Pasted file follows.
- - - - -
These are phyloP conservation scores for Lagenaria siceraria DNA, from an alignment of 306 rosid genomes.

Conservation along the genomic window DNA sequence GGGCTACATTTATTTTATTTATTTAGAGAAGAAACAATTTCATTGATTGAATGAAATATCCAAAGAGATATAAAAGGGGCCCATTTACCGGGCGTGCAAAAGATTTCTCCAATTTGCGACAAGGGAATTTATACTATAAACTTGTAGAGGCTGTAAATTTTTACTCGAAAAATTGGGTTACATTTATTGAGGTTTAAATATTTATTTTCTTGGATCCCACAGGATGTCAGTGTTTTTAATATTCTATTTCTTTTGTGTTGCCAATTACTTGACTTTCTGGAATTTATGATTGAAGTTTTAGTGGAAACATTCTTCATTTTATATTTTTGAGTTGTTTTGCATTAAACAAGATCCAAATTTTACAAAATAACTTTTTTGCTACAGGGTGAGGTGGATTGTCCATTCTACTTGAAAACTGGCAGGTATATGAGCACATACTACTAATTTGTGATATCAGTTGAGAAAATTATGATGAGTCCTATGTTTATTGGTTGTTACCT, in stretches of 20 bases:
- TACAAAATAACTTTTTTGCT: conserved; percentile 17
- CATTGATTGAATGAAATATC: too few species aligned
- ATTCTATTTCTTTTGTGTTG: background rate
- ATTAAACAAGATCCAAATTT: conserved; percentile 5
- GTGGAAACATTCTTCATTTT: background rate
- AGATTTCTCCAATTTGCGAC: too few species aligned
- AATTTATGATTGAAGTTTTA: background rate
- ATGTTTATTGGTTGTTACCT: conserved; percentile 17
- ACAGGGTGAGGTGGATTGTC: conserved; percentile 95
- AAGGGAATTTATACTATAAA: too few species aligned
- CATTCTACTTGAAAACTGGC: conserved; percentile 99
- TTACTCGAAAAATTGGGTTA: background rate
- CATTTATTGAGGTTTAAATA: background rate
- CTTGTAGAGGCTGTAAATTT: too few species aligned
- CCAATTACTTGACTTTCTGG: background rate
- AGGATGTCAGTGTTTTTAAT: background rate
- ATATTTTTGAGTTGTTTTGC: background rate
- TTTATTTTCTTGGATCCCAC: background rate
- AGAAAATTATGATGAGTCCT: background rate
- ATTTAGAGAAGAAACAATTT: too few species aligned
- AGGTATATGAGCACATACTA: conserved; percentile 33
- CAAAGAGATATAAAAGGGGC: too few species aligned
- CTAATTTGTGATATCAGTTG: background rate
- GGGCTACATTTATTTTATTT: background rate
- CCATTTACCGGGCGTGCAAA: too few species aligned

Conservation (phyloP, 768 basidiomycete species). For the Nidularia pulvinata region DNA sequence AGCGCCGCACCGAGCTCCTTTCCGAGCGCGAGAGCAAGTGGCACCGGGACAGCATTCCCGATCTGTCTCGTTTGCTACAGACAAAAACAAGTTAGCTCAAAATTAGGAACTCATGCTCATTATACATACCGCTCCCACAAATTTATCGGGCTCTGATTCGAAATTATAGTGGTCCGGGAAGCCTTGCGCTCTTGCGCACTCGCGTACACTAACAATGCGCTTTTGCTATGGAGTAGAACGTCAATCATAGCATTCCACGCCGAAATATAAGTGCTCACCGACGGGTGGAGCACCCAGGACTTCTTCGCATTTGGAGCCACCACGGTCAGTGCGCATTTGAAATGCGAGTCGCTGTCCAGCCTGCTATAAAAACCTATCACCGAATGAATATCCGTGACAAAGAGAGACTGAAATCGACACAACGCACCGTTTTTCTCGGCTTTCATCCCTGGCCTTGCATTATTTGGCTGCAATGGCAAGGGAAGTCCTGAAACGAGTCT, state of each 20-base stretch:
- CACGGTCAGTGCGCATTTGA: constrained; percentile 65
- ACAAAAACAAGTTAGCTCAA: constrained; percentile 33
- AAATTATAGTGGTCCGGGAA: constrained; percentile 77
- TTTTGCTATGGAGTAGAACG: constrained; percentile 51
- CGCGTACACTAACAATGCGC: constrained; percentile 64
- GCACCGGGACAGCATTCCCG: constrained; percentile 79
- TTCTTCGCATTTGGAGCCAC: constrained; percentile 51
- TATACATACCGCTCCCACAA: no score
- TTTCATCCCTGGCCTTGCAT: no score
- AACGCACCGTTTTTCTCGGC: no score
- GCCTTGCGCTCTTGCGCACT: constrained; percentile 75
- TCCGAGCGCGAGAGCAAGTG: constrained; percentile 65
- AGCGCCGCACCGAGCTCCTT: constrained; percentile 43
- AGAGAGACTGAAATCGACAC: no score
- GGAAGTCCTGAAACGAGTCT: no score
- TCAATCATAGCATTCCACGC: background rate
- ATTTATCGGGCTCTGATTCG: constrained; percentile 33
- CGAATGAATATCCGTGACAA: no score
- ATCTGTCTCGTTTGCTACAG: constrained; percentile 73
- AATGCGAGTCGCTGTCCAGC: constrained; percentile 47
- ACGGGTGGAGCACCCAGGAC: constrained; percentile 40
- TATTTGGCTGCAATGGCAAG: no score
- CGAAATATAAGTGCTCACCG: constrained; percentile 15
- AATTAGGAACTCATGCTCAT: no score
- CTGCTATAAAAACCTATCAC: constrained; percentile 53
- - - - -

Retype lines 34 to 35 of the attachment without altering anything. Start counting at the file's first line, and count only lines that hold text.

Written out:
- GCACCGGGACAGCATTCCCG: constrained; percentile 79
- TTCTTCGCATTTGGAGCCAC: constrained; percentile 51